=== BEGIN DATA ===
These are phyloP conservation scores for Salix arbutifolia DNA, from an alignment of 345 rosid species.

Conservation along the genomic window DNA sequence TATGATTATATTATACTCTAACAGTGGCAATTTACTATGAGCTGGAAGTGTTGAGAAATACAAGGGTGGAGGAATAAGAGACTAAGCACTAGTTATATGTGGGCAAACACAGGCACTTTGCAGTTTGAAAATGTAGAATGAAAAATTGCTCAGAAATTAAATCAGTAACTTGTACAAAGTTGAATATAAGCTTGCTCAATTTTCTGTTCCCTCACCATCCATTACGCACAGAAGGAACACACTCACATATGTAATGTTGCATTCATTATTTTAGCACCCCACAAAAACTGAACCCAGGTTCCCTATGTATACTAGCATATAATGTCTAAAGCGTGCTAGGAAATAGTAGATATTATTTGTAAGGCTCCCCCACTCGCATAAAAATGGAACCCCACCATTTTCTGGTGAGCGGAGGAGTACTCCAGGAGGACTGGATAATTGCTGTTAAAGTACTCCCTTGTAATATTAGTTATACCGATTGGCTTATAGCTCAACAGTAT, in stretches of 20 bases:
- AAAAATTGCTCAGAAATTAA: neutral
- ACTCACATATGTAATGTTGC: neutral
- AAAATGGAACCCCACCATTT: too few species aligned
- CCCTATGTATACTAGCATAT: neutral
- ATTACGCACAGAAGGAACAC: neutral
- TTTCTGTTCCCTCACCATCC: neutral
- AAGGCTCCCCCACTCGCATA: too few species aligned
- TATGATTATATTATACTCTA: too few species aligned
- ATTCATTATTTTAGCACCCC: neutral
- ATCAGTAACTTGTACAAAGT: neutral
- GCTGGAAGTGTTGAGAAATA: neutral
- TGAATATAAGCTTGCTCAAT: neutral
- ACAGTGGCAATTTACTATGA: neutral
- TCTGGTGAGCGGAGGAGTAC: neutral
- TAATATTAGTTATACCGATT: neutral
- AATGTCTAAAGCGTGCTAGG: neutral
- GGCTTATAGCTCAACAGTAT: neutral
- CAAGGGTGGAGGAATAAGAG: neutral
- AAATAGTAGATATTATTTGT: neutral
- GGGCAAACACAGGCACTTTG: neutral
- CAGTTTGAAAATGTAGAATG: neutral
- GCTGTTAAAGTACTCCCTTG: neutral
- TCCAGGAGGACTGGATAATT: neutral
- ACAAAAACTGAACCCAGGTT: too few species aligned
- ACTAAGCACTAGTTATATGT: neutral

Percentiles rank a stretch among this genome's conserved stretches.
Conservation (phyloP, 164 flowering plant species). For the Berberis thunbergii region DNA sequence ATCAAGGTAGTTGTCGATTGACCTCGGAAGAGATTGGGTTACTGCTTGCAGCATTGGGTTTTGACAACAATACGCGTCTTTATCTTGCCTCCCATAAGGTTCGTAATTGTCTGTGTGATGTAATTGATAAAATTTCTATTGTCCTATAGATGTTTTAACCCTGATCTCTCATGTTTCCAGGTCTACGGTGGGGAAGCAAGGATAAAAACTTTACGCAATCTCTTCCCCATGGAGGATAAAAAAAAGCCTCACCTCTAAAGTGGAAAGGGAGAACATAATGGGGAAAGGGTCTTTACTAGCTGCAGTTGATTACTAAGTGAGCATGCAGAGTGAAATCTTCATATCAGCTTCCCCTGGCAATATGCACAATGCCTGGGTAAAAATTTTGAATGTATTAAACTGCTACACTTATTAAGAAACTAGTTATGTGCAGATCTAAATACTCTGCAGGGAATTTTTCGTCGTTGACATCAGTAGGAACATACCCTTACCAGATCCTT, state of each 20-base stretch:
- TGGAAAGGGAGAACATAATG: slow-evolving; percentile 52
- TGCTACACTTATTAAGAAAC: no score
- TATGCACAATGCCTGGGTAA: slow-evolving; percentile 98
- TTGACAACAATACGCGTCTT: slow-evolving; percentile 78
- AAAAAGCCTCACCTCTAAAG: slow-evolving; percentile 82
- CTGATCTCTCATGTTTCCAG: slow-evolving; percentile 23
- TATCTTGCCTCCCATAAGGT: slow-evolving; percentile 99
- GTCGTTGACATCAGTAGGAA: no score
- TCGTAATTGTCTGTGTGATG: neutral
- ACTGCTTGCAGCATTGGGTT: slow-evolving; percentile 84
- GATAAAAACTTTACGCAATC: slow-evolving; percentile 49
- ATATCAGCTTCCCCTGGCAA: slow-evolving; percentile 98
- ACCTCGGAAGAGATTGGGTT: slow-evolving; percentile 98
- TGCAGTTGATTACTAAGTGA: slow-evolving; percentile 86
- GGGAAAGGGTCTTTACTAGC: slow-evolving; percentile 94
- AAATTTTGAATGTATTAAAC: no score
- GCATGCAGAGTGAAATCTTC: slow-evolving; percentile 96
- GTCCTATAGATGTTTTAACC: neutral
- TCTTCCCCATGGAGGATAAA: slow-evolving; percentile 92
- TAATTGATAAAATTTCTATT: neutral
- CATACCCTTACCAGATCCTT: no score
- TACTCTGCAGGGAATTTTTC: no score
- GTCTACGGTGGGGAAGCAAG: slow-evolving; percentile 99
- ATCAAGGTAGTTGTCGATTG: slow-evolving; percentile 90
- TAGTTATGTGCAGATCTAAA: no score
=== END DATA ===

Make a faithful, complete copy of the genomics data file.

These are phyloP conservation scores for Salix arbutifolia DNA, from an alignment of 345 rosid species.

Conservation along the genomic window DNA sequence TATGATTATATTATACTCTAACAGTGGCAATTTACTATGAGCTGGAAGTGTTGAGAAATACAAGGGTGGAGGAATAAGAGACTAAGCACTAGTTATATGTGGGCAAACACAGGCACTTTGCAGTTTGAAAATGTAGAATGAAAAATTGCTCAGAAATTAAATCAGTAACTTGTACAAAGTTGAATATAAGCTTGCTCAATTTTCTGTTCCCTCACCATCCATTACGCACAGAAGGAACACACTCACATATGTAATGTTGCATTCATTATTTTAGCACCCCACAAAAACTGAACCCAGGTTCCCTATGTATACTAGCATATAATGTCTAAAGCGTGCTAGGAAATAGTAGATATTATTTGTAAGGCTCCCCCACTCGCATAAAAATGGAACCCCACCATTTTCTGGTGAGCGGAGGAGTACTCCAGGAGGACTGGATAATTGCTGTTAAAGTACTCCCTTGTAATATTAGTTATACCGATTGGCTTATAGCTCAACAGTAT, in stretches of 20 bases:
- AAAAATTGCTCAGAAATTAA: neutral
- ACTCACATATGTAATGTTGC: neutral
- AAAATGGAACCCCACCATTT: too few species aligned
- CCCTATGTATACTAGCATAT: neutral
- ATTACGCACAGAAGGAACAC: neutral
- TTTCTGTTCCCTCACCATCC: neutral
- AAGGCTCCCCCACTCGCATA: too few species aligned
- TATGATTATATTATACTCTA: too few species aligned
- ATTCATTATTTTAGCACCCC: neutral
- ATCAGTAACTTGTACAAAGT: neutral
- GCTGGAAGTGTTGAGAAATA: neutral
- TGAATATAAGCTTGCTCAAT: neutral
- ACAGTGGCAATTTACTATGA: neutral
- TCTGGTGAGCGGAGGAGTAC: neutral
- TAATATTAGTTATACCGATT: neutral
- AATGTCTAAAGCGTGCTAGG: neutral
- GGCTTATAGCTCAACAGTAT: neutral
- CAAGGGTGGAGGAATAAGAG: neutral
- AAATAGTAGATATTATTTGT: neutral
- GGGCAAACACAGGCACTTTG: neutral
- CAGTTTGAAAATGTAGAATG: neutral
- GCTGTTAAAGTACTCCCTTG: neutral
- TCCAGGAGGACTGGATAATT: neutral
- ACAAAAACTGAACCCAGGTT: too few species aligned
- ACTAAGCACTAGTTATATGT: neutral

Percentiles rank a stretch among this genome's conserved stretches.
Conservation (phyloP, 164 flowering plant species). For the Berberis thunbergii region DNA sequence ATCAAGGTAGTTGTCGATTGACCTCGGAAGAGATTGGGTTACTGCTTGCAGCATTGGGTTTTGACAACAATACGCGTCTTTATCTTGCCTCCCATAAGGTTCGTAATTGTCTGTGTGATGTAATTGATAAAATTTCTATTGTCCTATAGATGTTTTAACCCTGATCTCTCATGTTTCCAGGTCTACGGTGGGGAAGCAAGGATAAAAACTTTACGCAATCTCTTCCCCATGGAGGATAAAAAAAAGCCTCACCTCTAAAGTGGAAAGGGAGAACATAATGGGGAAAGGGTCTTTACTAGCTGCAGTTGATTACTAAGTGAGCATGCAGAGTGAAATCTTCATATCAGCTTCCCCTGGCAATATGCACAATGCCTGGGTAAAAATTTTGAATGTATTAAACTGCTACACTTATTAAGAAACTAGTTATGTGCAGATCTAAATACTCTGCAGGGAATTTTTCGTCGTTGACATCAGTAGGAACATACCCTTACCAGATCCTT, state of each 20-base stretch:
- TGGAAAGGGAGAACATAATG: slow-evolving; percentile 52
- TGCTACACTTATTAAGAAAC: no score
- TATGCACAATGCCTGGGTAA: slow-evolving; percentile 98
- TTGACAACAATACGCGTCTT: slow-evolving; percentile 78
- AAAAAGCCTCACCTCTAAAG: slow-evolving; percentile 82
- CTGATCTCTCATGTTTCCAG: slow-evolving; percentile 23
- TATCTTGCCTCCCATAAGGT: slow-evolving; percentile 99
- GTCGTTGACATCAGTAGGAA: no score
- TCGTAATTGTCTGTGTGATG: neutral
- ACTGCTTGCAGCATTGGGTT: slow-evolving; percentile 84
- GATAAAAACTTTACGCAATC: slow-evolving; percentile 49
- ATATCAGCTTCCCCTGGCAA: slow-evolving; percentile 98
- ACCTCGGAAGAGATTGGGTT: slow-evolving; percentile 98
- TGCAGTTGATTACTAAGTGA: slow-evolving; percentile 86
- GGGAAAGGGTCTTTACTAGC: slow-evolving; percentile 94
- AAATTTTGAATGTATTAAAC: no score
- GCATGCAGAGTGAAATCTTC: slow-evolving; percentile 96
- GTCCTATAGATGTTTTAACC: neutral
- TCTTCCCCATGGAGGATAAA: slow-evolving; percentile 92
- TAATTGATAAAATTTCTATT: neutral
- CATACCCTTACCAGATCCTT: no score
- TACTCTGCAGGGAATTTTTC: no score
- GTCTACGGTGGGGAAGCAAG: slow-evolving; percentile 99
- ATCAAGGTAGTTGTCGATTG: slow-evolving; percentile 90
- TAGTTATGTGCAGATCTAAA: no score